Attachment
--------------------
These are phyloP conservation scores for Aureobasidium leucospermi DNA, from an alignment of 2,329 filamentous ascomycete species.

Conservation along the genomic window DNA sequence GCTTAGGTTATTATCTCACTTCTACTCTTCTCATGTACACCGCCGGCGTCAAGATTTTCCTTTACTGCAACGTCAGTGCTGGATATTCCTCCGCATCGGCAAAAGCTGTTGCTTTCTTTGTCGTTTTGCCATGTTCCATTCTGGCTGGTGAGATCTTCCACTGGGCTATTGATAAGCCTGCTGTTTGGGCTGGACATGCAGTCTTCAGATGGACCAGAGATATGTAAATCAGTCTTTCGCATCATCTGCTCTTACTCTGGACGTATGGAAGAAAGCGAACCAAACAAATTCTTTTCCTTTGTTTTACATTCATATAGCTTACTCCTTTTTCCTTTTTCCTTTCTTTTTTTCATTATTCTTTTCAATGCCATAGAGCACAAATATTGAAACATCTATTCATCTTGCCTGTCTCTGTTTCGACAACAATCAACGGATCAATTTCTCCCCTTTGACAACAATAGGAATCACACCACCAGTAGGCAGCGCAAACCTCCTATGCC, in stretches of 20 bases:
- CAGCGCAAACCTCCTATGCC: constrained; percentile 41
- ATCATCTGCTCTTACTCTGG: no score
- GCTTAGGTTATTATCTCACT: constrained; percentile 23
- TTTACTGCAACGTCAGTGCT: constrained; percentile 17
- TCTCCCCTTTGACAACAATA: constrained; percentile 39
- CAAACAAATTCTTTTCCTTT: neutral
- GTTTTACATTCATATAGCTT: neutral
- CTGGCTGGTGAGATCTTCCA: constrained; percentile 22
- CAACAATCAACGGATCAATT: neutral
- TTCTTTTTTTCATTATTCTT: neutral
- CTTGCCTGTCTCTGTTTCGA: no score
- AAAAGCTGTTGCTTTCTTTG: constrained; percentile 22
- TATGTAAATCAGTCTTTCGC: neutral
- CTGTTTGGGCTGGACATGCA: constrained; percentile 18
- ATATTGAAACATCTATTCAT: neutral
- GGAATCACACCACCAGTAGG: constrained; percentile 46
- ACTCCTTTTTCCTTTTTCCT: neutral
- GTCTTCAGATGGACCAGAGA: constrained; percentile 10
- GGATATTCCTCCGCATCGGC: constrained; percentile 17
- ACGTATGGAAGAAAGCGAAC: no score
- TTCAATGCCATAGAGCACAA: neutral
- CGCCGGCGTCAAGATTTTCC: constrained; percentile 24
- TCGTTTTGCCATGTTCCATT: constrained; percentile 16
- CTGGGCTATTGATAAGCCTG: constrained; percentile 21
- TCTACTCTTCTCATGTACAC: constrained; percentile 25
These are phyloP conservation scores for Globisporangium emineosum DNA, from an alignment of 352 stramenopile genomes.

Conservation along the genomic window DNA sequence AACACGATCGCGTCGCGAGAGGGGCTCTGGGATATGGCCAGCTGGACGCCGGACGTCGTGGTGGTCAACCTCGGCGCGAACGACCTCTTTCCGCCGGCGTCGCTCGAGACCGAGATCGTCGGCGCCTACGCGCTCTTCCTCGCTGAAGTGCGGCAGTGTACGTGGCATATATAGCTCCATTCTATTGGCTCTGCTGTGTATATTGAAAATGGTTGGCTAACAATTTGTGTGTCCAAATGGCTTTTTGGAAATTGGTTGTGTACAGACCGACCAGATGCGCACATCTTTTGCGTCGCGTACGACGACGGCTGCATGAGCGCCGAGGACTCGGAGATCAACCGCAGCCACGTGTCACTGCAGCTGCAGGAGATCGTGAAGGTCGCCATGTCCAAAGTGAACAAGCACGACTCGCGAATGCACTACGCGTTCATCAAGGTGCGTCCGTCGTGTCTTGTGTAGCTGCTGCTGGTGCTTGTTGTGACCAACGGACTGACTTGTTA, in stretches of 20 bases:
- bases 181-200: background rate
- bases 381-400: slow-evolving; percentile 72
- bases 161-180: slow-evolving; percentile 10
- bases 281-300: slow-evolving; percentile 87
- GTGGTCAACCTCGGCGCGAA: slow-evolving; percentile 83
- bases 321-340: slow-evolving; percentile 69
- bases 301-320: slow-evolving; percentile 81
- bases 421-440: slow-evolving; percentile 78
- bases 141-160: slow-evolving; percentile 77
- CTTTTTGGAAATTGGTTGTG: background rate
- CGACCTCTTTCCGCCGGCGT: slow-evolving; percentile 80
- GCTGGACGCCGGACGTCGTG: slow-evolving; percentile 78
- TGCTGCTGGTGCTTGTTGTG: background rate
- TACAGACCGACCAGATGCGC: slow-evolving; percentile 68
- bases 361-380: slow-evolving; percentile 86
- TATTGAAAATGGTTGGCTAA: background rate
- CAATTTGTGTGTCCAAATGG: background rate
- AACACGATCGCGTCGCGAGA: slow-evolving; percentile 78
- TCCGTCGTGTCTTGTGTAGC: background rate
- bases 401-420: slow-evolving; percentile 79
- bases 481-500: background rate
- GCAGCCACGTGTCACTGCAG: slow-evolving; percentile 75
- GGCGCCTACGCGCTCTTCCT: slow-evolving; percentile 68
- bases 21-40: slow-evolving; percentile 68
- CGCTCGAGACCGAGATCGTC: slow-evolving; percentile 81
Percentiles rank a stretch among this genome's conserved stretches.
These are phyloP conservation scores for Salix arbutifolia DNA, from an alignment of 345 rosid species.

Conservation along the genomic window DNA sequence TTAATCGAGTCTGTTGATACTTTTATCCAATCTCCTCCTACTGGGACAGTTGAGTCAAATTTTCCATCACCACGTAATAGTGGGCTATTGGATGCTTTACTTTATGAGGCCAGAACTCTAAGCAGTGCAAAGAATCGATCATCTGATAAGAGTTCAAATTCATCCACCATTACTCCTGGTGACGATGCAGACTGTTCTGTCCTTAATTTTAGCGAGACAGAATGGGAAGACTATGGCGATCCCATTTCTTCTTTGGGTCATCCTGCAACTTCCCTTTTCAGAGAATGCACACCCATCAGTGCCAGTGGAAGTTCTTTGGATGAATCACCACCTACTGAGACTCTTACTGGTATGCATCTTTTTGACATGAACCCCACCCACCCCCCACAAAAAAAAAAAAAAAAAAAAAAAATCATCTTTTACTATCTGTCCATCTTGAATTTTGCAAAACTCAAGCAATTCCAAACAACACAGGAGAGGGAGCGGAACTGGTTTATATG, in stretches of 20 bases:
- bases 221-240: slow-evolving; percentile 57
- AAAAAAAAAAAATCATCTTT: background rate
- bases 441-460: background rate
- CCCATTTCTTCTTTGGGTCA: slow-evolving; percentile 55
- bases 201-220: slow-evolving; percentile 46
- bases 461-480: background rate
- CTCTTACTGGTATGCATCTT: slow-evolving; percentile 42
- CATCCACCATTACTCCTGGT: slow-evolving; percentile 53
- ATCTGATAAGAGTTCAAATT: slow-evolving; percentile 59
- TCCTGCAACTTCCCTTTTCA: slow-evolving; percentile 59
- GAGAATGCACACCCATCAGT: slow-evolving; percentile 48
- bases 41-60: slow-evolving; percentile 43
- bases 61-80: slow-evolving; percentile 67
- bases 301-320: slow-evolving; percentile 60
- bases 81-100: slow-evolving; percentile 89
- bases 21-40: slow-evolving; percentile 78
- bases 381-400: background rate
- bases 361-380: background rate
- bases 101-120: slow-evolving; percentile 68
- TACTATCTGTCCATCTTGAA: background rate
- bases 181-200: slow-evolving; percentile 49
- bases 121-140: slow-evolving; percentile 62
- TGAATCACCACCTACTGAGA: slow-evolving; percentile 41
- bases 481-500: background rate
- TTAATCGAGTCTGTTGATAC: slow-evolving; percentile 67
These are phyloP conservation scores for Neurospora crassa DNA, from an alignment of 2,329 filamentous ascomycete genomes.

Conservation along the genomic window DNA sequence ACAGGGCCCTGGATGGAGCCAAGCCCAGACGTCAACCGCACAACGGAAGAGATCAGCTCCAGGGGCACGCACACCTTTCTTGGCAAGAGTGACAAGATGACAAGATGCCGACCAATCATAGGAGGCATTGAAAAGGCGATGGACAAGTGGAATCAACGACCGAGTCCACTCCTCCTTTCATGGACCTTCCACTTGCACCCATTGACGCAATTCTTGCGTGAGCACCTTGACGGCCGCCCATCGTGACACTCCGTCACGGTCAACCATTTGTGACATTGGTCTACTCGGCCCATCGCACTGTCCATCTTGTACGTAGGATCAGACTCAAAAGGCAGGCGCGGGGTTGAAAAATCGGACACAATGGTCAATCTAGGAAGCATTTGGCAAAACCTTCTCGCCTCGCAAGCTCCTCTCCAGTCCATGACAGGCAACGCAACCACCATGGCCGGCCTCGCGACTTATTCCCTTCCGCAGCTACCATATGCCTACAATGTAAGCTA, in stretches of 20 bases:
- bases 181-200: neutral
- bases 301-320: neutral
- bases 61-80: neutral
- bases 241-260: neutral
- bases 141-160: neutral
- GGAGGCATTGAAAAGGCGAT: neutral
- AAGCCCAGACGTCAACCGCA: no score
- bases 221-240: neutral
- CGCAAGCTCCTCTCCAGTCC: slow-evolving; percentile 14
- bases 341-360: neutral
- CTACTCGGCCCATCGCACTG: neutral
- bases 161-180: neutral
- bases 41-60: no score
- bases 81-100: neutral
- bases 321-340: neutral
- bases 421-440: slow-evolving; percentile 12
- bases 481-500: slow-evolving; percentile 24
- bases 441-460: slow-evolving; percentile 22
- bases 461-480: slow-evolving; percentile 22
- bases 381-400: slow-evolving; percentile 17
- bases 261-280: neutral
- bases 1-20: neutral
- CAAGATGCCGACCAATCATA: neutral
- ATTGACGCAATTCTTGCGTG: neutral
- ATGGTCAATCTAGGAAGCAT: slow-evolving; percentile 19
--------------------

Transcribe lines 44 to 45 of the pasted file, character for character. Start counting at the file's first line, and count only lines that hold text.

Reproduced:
- bases 361-380: slow-evolving; percentile 86
- TATTGAAAATGGTTGGCTAA: background rate